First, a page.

Sun, Jul 24, 2005 - Page 9 News List

Internet opens up new opportunities for writers

Despite early fears that the Web would kill the art of reading, it has become another weapon in the writer's arsenal, offering authors a way to communicate directly with their readers

By Bobbie Johnson  /  THE GUARDIAN , LONDON

More people online

The benefits are spreading. Even just a few years ago, the Web was dominated by early adopters and tech-heads, but these days the subject matter and quality of sites are widening, as more people discover their interests can also be pursued online.

This has been helped by the widespread increase in Web access. In the past five years, Internet connections have more than doubled in Britain, and they are getting faster all the time. And despite the closure of chat rooms from high-profile providers such as Yahoo and MSN, social spaces on the Web have continued to evolve and grow. A mixture of bulletin boards, forums, weblogs and social networking sites all help people draw connections with each other. A Stanford University study reveals that about a fifth of Internet users now communicate with people they have never met -- and not just as part of their work.

"People bring to the Internet the activities, interests and behaviors that preoccupied them before the Web existed," wrote researchers Lee Rainie and John Horrigan in a Pew Internet study earlier this year.

"Still, the Internet has also enabled new kinds of activities that no one ever dreamed of doing before -- certainly not in the way people are doing them now," they wrote.

Novelist Jasper Fforde has built up a substantial personal Web site since publishing his first book in 2001, with content dedicated to the alternate-reality Britain that provides the backdrop to his stories. He runs a selection of Web sites with his partner, fleshing out the world of his main character, the time-traveling literary detective Thursday Next.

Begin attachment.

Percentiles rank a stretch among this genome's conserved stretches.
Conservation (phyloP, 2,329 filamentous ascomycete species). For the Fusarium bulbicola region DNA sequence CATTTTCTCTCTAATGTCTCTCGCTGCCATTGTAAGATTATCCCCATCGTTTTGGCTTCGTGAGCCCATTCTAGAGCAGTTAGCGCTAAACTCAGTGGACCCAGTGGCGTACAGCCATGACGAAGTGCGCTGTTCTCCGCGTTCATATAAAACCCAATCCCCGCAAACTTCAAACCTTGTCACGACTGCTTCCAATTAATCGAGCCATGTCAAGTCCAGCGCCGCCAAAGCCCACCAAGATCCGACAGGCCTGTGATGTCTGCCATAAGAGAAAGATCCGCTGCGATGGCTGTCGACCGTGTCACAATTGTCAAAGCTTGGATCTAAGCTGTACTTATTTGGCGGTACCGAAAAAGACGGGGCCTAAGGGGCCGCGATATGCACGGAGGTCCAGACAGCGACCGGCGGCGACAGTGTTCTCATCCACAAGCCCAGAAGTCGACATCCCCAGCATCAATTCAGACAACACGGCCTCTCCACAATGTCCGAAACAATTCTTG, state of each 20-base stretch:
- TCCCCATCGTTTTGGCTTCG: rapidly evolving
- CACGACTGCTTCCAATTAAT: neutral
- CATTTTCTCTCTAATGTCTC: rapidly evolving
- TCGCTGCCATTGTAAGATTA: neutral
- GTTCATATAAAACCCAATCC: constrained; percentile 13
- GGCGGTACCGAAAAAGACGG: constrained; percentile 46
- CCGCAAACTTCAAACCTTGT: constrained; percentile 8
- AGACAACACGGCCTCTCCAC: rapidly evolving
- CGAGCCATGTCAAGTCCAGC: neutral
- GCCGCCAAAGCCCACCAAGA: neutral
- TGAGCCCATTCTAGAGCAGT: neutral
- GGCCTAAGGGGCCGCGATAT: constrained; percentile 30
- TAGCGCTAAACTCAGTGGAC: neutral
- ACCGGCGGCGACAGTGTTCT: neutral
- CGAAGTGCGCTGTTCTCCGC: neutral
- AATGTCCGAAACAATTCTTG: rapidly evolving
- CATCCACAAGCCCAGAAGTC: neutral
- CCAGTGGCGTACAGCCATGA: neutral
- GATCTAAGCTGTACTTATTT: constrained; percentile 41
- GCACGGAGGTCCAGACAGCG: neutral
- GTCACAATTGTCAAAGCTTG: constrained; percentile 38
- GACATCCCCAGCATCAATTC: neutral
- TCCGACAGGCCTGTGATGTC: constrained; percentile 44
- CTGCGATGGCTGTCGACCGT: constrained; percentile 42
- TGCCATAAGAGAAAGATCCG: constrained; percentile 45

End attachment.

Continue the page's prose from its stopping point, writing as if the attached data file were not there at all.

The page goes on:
"I don't remember being particularly Web savvy," he said about the origins of his online endeavors. "When we started, it was a curiosity: Web sites weren't a new thing, but they were new enough. I thought about the world I created, and I liked the idea of visualizing it. I thought that would fit in well with the idea of a Web site; help blur the edges between what's real and what's not."

New communities

Fforde sees the site as a kind of "after sales service." With fans all over the world entranced by his storytelling -- which was described by the Guardian as "the morning after a particularly delirious dream" -- the Web allows them to congregate, mingle and speak with the author.

His Web site's discussion boards (and the aptly named independent "ffan club") have proved fertile ground for those wanting to continue their delirium. This September sees the first community-organized convention dedicated to his fiction -- the "Fforde Ffestival" in Swindon, England, (an important location in his novels) -- with fans from around the globe. And all of it was conceived, created and organized over the Web.

"We have a thriving community of people who talk, organize outings and even fall in love," Fforde says. "We now have three couples who met on the forums, I think, and a baby named Thursday. It's a strange feeling."

But he is modest about his role as the Cilla Black of fiction.

"All I'm doing is creating little beacons for people with a similar interest. If they didn't meet on the Web site, they might meet somewhere else," he said.

This story has been viewed 3692 times.

Comments will be moderated. Keep comments relevant to the article. Remarks containing abusive and obscene language, personal attacks of any kind or promotion will be removed and the user banned. Final decision will be at the discretion of the Taipei Times.

TOP top